Additionally, the new bill takes the funding limitations even further in the “Prohibiting Taxpayer Funded Abortions and Providing for Conscience Protections” section. It would extend the limitations to any tax credits an individual earns from purchasing private health care, or to private funds saved in a tax-deferred trust or account that could be used to pay for an abortion. What’s more, no medical professional on the federal payroll nor any federal medical center (i.e. domestic or overseas military bases) would be allowed to provide abortion services. This will further expand the financial hardship to women who wish to terminate their pregnancy, and could essentially rule out the possibility entirely for a U.S. citizen based in another country with no or sub-standard abortion services. Considering the prevalence of rape in the military–most of which are not investigated–this is a very serious consideration. For those who wish to overturn Roe v. Wade and cannot, trying to eliminate any possibility of obtaining a safe, legal abortion is the next best thing.
Let’s look at this phrase “conscience protection.” This is the legal exception for medical professionals, such as a doctor at a Catholic hospital, to elect not to perform abortions if it runs contrary to their belief system. The problem is that using this clause, if a doctor chooses to let a pregnant women die instead of performing an emergency abortion needed to save her life, is that doctor held accountable for the loss of the adult female life, or would said doctor be legally protected?
I propose we take this phrase and run with it. For example, I believe my conscience should protect my tax dollars from being spent on the failed drug war in Mexico, where roughly 35,000 people have been slaughtered in just over four years. I would like conscience protection from my hard-earned pennies being spent on murdering hundreds of thousands of civilians in Iraq, Afghanistan and Pakistan, or from supplying munitions to corrupt regimes the world over. We could take this conscience-protected money and help the 32,000 women who end up pregnant as a result of rape annually in the U.S., according to a study done by the American Journal of Obstetrics & Gynecology. They state that “rape-related pregnancy occurs with significant frequency” and that nearly half of women in this particular heinous situation do not even receive post-rape medical attention, not to mention treatment for PTSD.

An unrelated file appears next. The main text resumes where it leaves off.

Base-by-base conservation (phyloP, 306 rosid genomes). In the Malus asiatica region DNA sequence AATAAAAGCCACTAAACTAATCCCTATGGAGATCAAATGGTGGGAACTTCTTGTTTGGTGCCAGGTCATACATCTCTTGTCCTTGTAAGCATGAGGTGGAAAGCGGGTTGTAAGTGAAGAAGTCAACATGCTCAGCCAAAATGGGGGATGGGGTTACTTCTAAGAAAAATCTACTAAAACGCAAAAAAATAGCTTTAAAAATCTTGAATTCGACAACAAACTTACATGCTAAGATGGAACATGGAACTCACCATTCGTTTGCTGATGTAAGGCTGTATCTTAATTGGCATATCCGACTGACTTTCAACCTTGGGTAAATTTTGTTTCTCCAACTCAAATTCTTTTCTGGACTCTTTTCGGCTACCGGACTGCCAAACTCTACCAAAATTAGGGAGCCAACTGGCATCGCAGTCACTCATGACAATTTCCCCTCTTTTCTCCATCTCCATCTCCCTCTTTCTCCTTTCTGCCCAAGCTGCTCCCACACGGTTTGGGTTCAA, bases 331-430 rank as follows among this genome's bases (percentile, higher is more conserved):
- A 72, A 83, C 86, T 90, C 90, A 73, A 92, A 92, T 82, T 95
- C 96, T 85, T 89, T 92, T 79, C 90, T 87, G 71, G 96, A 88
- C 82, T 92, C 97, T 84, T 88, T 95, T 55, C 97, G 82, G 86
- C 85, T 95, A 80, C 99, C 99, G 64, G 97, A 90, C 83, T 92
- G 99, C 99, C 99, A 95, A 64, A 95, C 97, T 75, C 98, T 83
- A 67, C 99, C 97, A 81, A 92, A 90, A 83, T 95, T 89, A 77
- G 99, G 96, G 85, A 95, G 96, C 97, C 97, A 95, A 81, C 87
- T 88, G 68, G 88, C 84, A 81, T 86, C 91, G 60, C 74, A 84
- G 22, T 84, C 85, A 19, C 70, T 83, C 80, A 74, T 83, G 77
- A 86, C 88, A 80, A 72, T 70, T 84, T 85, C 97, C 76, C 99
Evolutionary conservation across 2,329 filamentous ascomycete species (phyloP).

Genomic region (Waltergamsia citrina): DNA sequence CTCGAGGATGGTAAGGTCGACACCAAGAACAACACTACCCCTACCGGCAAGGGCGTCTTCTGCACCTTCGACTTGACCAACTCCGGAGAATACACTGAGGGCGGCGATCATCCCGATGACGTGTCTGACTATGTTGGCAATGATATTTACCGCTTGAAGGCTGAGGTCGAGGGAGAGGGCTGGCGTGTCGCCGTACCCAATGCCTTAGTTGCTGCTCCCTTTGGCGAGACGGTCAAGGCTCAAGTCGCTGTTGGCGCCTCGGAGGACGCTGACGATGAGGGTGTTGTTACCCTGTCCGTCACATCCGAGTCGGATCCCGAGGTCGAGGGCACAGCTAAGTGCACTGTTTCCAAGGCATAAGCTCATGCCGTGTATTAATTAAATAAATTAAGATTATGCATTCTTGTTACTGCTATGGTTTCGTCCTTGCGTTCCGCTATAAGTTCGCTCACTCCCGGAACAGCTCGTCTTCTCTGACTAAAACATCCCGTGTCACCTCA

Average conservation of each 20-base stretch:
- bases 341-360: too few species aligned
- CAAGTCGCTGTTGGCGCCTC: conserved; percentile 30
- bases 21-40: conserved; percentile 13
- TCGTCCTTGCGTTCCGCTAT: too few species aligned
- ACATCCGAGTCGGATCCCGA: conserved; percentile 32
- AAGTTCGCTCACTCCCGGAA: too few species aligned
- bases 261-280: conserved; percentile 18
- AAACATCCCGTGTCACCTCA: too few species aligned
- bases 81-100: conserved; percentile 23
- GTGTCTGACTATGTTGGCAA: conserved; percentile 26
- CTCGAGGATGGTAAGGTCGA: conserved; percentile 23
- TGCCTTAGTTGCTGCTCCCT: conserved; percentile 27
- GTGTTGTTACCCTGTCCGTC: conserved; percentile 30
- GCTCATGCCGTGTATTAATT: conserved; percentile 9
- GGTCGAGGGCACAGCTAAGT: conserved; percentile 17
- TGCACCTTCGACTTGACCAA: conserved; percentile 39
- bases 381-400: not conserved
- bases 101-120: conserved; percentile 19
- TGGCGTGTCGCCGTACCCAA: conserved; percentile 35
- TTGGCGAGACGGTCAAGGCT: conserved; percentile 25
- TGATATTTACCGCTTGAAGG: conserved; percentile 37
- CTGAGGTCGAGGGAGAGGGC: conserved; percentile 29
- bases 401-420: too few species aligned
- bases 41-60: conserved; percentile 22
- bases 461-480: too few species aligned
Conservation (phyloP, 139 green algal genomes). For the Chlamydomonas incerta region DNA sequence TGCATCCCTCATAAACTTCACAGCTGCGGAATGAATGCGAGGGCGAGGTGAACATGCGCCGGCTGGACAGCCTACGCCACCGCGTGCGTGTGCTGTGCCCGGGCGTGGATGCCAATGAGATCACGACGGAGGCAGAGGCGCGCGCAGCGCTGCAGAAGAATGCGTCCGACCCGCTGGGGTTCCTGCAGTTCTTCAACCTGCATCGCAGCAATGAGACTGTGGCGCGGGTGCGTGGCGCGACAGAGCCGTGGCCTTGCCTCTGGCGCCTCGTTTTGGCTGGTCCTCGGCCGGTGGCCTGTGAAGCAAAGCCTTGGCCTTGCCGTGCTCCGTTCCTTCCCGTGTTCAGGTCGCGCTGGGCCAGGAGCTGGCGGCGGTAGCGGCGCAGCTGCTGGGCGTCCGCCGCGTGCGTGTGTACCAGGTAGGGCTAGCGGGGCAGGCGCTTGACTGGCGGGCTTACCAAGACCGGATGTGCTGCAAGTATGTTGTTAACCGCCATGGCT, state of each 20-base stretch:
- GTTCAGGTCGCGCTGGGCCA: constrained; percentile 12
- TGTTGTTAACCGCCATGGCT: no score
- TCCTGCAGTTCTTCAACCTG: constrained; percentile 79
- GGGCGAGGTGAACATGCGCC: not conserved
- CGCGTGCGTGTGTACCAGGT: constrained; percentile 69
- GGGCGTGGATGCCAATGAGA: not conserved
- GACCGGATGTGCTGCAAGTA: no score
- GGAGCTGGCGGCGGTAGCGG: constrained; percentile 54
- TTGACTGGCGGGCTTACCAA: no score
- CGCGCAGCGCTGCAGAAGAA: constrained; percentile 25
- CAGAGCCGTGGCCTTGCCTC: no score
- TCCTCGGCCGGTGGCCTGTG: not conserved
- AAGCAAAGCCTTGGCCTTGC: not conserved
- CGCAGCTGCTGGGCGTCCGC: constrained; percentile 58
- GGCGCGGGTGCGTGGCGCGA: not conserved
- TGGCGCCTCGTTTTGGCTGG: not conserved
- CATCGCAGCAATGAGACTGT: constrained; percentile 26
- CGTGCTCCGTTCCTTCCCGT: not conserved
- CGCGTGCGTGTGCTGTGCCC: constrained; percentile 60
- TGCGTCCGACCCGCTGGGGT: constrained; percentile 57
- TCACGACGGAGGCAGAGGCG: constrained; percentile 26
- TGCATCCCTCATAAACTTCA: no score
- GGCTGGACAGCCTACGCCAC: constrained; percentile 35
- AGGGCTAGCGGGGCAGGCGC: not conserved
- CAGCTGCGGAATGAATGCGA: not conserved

To some people, especially those who are against abortion, bills like these may seem innocuous, and merely financial on the surface. This really has little to do with funding, and more to do with a moral judgement cast upon a group of women who are little-protected. Tax monies covered fewer than 200 abortions last year. In a nation where there are nearly 200,000 reported cases of rape every year (the large majority of whom are women and girls), and many people do not even report rape to the authorities for fear of reprisal and lack of protection, or even being treated like a criminal when dealing with police, we have a serious anti-woman problem. Politicians like Congressman Steve King (R-IA) who are against universal health care and want to “smackdown” Planned Parenthood, which provides low-cost sexual and preventive healthcare such as cancer screenings and birth control to so many women who could otherwise not afford it.
Why do we use terms of violence when talking about issues we don’t agree on?
Where are the alternatives being offered?
If women do not have access to contraception, affordable sexual healthcare, or safe and sanitary abortion procedures, unwanted pregnancies and preventable or treatable cancer rates will increase as fewer and fewer women are able to seek sexual health services. When these children are born, and there are no social services left once we get through cutting everything (except for bankers, CEO’s and CFO’s giant bonuses), what are we to do to help women and their children when there is nothing left? Let the smackdown on women end now.